ZBB is the idea that budget writers start their work on fiscal plans with the assumption that they don’t have a single dollar to spend that is guaranteed, and that they’ll have to justify every penny they ask for as they seek ways to continue providing public-sector services like police, fire, rescue, trash pickup and others. ZBB can’t just be a symbolic gesture. We can’t pare down school infrastructures or necessary social programs that have an effect on the city as a whole, even though they may look like easy targets. Further, police and fire have unique programs. In the military, you don’t manage the war fighters budget the same way you do a desk jockey in Washington DC. It has to be done thoughtfully with leadership and a clear understanding of the services provided.
ZBB cannot be done in one fell swoop. It starts with hiring a City Manager that has experience with ZBB and agrees that it is a viable means for fiscal responsibility and transparency. ZBB implementation starts with a few departments each year. Since the General Fund has the largest city budget, that would be where I’d like to see it start.
ZBB helps us answer the question, “Who authorized this expenditure?” and let’s the voters know the who, what, when, where and why of inefficient spending.
In my business, before I spend money I want to know, “Why is this expense needed?” “How will it improve our efficiency or service?” And after we spend the money, “Did we get what we paid for?”
In the 2011 Fort Worth City budget it describes the general purpose and function of a department, but underneath it are hundreds of line items or activities. I would like to see a clear description for each of those activities and how they support the mission and citizens of the city.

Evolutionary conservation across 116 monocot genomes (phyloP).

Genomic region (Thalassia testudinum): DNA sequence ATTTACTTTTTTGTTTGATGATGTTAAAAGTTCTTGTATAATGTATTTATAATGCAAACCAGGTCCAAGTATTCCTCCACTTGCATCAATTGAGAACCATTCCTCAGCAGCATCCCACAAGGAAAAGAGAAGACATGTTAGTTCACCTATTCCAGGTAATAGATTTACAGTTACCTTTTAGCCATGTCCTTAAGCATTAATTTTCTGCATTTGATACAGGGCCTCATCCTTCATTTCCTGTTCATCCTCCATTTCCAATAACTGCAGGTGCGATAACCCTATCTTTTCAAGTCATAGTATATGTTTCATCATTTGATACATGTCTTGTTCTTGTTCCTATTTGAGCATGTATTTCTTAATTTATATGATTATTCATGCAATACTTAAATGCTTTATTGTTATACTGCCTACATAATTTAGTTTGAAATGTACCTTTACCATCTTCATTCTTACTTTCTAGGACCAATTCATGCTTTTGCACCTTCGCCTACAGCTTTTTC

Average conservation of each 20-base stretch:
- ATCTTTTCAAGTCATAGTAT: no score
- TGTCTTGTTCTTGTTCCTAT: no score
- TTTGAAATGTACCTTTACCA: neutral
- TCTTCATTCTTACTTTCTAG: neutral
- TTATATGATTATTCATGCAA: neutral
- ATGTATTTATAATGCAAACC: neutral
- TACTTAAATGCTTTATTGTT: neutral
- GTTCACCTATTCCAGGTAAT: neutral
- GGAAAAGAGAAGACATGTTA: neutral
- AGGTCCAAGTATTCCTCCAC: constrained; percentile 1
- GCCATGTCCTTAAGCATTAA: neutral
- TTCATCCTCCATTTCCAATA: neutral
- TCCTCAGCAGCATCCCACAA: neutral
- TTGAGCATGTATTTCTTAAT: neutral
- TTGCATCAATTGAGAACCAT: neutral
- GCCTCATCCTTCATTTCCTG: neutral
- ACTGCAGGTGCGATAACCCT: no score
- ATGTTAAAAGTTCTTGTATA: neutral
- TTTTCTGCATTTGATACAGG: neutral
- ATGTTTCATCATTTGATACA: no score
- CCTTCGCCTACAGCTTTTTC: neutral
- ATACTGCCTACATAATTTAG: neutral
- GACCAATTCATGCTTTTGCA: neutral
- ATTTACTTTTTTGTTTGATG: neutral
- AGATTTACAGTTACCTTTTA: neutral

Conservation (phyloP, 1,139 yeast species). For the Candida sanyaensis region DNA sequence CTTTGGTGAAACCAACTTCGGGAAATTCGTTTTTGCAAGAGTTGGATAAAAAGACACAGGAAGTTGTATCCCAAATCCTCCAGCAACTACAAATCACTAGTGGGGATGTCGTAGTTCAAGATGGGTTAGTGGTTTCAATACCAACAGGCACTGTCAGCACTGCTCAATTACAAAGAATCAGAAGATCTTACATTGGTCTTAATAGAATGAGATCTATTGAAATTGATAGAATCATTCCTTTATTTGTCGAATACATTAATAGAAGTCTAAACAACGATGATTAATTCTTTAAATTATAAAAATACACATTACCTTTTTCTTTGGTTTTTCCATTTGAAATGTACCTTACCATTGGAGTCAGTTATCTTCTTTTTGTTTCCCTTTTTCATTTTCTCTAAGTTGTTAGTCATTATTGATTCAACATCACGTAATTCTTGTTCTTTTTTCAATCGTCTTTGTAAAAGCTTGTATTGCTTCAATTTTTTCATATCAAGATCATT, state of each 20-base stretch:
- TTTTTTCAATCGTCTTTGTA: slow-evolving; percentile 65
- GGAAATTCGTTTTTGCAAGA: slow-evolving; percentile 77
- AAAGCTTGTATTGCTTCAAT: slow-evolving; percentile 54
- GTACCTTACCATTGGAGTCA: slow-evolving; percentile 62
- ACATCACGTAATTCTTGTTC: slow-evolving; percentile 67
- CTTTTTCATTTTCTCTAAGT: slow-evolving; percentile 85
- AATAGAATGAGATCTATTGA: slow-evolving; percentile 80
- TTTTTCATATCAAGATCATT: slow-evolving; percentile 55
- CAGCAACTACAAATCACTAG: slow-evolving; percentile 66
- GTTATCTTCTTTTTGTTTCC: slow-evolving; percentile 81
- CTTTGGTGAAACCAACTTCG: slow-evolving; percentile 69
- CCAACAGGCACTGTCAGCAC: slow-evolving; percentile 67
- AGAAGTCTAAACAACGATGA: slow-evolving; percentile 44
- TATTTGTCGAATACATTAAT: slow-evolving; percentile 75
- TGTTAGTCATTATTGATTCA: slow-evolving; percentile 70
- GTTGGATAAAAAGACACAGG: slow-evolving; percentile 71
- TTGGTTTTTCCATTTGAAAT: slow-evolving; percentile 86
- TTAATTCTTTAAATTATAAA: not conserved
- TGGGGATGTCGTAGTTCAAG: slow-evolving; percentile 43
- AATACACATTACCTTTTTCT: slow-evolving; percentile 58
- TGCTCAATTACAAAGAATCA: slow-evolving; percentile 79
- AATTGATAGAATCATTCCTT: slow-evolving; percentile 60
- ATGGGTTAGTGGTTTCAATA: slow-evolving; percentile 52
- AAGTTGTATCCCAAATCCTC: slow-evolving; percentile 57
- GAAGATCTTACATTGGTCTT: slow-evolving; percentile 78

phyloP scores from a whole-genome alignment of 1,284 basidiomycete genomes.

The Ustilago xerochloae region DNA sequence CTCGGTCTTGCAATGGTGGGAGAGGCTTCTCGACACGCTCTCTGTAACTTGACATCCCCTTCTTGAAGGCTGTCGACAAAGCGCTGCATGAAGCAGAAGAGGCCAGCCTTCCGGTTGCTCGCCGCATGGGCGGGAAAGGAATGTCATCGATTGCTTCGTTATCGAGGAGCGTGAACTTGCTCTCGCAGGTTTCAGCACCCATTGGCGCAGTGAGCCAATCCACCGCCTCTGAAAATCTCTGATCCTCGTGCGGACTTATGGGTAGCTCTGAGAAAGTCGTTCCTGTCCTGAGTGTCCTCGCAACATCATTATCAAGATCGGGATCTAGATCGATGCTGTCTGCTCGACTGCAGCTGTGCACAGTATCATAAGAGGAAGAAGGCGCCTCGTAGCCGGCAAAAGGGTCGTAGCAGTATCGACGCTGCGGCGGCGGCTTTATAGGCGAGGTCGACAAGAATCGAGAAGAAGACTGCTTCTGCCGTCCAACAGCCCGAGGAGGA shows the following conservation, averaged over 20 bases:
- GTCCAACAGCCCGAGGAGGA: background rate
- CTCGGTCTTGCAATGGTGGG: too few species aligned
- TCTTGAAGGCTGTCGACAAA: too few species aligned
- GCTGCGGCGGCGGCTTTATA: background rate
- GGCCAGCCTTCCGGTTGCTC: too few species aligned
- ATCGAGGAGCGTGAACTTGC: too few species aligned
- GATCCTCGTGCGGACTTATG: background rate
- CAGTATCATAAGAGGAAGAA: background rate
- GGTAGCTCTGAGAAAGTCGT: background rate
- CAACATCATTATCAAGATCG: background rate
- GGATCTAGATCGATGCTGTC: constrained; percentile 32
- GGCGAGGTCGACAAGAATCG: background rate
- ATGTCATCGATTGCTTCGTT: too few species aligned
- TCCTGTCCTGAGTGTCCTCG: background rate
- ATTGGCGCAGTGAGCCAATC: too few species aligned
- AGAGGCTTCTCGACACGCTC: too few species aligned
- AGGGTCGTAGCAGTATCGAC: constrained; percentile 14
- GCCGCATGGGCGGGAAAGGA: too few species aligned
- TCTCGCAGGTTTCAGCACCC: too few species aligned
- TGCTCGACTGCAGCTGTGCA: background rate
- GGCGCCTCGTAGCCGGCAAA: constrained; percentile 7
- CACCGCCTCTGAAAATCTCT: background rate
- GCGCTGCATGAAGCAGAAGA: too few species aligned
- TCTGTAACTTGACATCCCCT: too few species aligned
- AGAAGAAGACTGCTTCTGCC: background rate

Further, rather than a proposed budget recommendation with a dollar value assigned to it, I would like to see three alternative funding levels to the line items, with the pros and cons of each. At least one of the three alternatives must be at a lower budgetary requirement than the previous year. This detailed process prevents haphazard across the board cuts to vital social, police and other critical services necessary for the citizens of Fort Worth. As I stated earlier, this is a much more complex and thoughtful budgetary process. So implementation must start a department at a time and would take approximately four years to complete.
It’s Too Complex
I can hear the naysayers. “It’s too complex! It won’t work!” As the 16th largest city in the United States with a $1.3 billion annual budget, it’s time we think like a Fortune 100 company. If a candidate tells you that zero based budgeting is too complex, won’t work or worse “It’s Not the Fort Worth Way,” send them packing. They wouldn’t cut it in a Fortune 100 company, so why would we want them leading our city?
Quality of Life
I love Fort Worth! It has almost anything a family could want from parks, recreation, lakes, restaurants and museums. Together, let’s focus our attention to the problems which are at hand. Let’s fix them. Let’s get our budgetary house in order, repair our roads, not allow taxes to increase and as a city, spend only what we make. Let’s get the city’s expenditures online for all of us to see. Together, we will make a difference.
Early Voting June 2nd – June 10th
Even if you did NOT vote in the city wide election, ALL registered voters are eligible to vote in the runoff election.
Election Day – Saturday, June 18th